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  1. Keep posting Jeff - it’s all about the journey not the destination! Also I think it’s encouraging to see a modeller prepared to undo work when they feel it can be better. I’m only at the beginnings of my model and I’ve already had several moments of ‘do I scrap this’ Good stuff mate!
  2. Thanks for sharing your art Rob…the latter pieces remind me a lot of graphic novel artwork which I’m a particular fan of. Good work! it’s interesting reading folks life choices here as I’m guessing a lot of us here are at a point where we can reflect fairly objectively now. I personally chose to go self employed 20 years ago into a career in music against the advice of everyone around me. I still have to occasionally work hard but I’m still here doing it and loving it! Any creative path is a tricky one but it can be done. Looking forward to seeing some static grass on the layout ;-) Jay
  3. Mick they have changed them - none of this red fibre nonsense going on. I’m starting to sound like a WWS salesman so in balance…. Leading on from Jonathon’s comment about using hairspray for layering/fixing - I’ve found this just as effective as WWS layering spray. I do wonder if some of these products are a bit snake oil at times - their glues are very expensive. Jay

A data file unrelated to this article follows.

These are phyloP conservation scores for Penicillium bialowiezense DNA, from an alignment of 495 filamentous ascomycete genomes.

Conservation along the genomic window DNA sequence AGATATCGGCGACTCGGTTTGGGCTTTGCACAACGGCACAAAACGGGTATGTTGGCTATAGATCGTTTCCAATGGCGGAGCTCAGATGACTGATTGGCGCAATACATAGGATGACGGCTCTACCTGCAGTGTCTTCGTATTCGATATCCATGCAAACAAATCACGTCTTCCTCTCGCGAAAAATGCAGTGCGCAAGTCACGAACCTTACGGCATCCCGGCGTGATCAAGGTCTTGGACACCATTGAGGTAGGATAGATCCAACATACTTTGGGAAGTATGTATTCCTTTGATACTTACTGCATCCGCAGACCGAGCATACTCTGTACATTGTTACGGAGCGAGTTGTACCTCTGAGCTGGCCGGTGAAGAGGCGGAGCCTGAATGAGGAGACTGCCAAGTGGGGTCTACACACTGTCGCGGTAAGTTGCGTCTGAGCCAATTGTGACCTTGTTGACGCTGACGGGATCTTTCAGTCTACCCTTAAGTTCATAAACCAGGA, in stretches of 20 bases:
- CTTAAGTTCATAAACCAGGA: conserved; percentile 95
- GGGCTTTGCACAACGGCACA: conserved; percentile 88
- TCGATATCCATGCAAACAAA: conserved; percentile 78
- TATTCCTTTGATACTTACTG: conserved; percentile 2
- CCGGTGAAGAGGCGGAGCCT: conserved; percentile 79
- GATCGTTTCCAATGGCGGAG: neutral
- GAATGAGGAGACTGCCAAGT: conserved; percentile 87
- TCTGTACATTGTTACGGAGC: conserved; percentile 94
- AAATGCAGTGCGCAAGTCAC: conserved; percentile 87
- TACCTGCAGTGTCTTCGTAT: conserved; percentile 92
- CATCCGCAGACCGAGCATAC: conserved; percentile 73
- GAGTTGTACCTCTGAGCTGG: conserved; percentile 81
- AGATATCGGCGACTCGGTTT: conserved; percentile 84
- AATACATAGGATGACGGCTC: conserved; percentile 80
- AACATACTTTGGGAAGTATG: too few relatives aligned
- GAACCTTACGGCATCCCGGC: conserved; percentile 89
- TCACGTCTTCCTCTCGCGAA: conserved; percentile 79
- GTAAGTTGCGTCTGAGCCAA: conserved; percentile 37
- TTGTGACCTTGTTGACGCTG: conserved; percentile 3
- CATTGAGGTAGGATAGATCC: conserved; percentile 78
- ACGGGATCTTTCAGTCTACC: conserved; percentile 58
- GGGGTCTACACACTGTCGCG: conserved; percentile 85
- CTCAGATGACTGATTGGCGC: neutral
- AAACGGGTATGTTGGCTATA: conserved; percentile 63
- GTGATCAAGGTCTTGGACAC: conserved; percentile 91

4. If you find yourself needing more (or anyone else here!) pop this code in at checkout for 20% off mate: WWSFB20
  5. Another WWS user here. I’ve been using layers of ‘patchy’ and ‘muddy’ plus ‘Northern Europe’. I’m also using their basing glue rather than pva for the first fix, then layering spray for further clumps, patches, etc. Jay
  6. Personally I’ve also found with the WWS grass applicator the closer I’ve worked to the subject’s surface the more upright the grass is. Also avoid shaking the thing too vigorously as you can end up with an excess of uncharged grass dropping out.
  7. I tried this technique after watching Martyn’s WWS video on the one field I’ve made so far and it works quite well. I was also worried about the bowling green appearance and as Al has mentioned, layering with different lengths and colours is key to this. Maybe worth trying out on some scrap wood before committing to the model? Jay
  8. I have one on the go, and find threads such as yours inspiration to crack on!
  9. I love how Riber dominates over Matlock. Great photo!
  10. Yes the light plays a massive part in the perception of colour. I have masses of photos of the engine house at Middleton Top and the variation in tone is substantial. I’m also guessing if there’s been recent rain the tone will be changed. It’s heading into the time of year I’m modelling (August) so a site visit with photos for reference is going to happen! cheers Jay
  11. I think I’m going to make a site visit next week and discreetly carry out your suggestion. I’ve also got some of the local stone in my house in the form of an exposed wall. That greyish/brown colour seems elusive to me. More experimentation needed I reckon. The engine house will be the last thing I make - all these little bits make for good practise. Just looking at your engine house - how did you create the stone work? Cheers Jay
  12. Thanks Al - yes I’ve been applying washes while it’s horizontal. I’m still not 100% on the colour and Geraint has noted this! Jay
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